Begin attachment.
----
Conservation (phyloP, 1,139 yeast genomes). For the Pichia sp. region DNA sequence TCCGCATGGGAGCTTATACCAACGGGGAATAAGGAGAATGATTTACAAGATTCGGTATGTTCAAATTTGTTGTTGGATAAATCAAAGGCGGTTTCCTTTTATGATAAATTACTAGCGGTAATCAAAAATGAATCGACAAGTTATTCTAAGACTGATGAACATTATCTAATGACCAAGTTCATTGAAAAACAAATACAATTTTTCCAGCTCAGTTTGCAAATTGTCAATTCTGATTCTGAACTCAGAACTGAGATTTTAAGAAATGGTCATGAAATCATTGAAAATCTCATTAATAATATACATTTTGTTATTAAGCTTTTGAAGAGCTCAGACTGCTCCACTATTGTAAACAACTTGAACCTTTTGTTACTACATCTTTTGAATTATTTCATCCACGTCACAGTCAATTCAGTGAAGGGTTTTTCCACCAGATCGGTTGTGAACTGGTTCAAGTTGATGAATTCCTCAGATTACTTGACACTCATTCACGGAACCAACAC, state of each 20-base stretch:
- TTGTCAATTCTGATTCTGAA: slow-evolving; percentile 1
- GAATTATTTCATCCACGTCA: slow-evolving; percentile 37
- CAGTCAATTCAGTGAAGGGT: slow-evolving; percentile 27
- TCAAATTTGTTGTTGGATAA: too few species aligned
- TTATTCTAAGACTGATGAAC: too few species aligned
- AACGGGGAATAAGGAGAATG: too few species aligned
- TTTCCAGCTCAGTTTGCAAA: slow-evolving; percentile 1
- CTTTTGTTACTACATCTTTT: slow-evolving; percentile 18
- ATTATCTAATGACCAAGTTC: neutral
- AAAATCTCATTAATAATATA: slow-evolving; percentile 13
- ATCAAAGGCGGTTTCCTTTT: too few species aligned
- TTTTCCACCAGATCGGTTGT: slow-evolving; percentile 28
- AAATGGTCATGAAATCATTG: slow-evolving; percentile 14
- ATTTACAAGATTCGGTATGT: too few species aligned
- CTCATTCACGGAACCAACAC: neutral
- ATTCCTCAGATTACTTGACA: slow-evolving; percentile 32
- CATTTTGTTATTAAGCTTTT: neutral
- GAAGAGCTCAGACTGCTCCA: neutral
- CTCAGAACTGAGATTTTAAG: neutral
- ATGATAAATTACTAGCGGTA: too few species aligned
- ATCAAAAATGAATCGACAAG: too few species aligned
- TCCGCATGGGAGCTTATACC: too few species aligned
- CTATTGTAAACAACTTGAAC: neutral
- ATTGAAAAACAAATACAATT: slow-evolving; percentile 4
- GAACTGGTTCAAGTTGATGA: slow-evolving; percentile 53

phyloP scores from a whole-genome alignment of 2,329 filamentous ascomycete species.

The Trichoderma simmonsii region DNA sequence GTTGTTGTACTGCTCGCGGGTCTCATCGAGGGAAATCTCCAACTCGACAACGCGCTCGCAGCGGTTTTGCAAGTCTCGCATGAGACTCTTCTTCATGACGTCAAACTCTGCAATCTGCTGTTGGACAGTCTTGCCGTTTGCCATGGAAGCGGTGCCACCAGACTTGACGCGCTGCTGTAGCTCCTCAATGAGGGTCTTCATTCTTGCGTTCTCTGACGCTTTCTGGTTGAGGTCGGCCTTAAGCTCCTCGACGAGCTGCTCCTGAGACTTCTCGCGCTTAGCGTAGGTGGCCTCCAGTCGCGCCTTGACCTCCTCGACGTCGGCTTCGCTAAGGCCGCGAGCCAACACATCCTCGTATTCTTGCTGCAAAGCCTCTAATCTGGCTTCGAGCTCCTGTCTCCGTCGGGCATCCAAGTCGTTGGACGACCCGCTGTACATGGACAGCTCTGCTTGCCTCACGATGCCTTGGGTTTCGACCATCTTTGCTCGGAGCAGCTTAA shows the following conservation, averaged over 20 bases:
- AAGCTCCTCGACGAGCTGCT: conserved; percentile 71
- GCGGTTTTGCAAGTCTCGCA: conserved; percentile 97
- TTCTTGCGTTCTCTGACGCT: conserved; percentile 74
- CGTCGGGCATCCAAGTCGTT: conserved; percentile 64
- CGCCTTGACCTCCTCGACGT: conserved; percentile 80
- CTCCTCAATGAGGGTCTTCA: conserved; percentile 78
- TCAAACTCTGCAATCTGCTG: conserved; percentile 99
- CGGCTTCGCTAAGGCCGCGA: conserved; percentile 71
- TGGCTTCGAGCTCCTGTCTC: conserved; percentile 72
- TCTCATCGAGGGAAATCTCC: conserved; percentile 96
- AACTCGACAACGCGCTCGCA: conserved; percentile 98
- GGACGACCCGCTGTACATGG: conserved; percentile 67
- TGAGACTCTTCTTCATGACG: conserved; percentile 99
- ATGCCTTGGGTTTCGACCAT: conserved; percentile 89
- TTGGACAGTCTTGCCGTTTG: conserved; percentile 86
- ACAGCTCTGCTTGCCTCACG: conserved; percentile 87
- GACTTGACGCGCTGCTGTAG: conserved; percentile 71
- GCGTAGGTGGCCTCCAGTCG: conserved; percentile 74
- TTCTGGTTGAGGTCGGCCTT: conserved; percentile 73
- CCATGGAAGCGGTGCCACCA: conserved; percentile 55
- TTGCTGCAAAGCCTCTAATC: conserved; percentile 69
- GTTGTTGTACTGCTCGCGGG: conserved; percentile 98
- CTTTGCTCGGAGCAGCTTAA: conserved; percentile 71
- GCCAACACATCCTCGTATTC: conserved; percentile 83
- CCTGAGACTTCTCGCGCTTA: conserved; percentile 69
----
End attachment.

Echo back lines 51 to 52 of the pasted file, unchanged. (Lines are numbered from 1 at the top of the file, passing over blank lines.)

- CTTTGCTCGGAGCAGCTTAA: conserved; percentile 71
- GCCAACACATCCTCGTATTC: conserved; percentile 83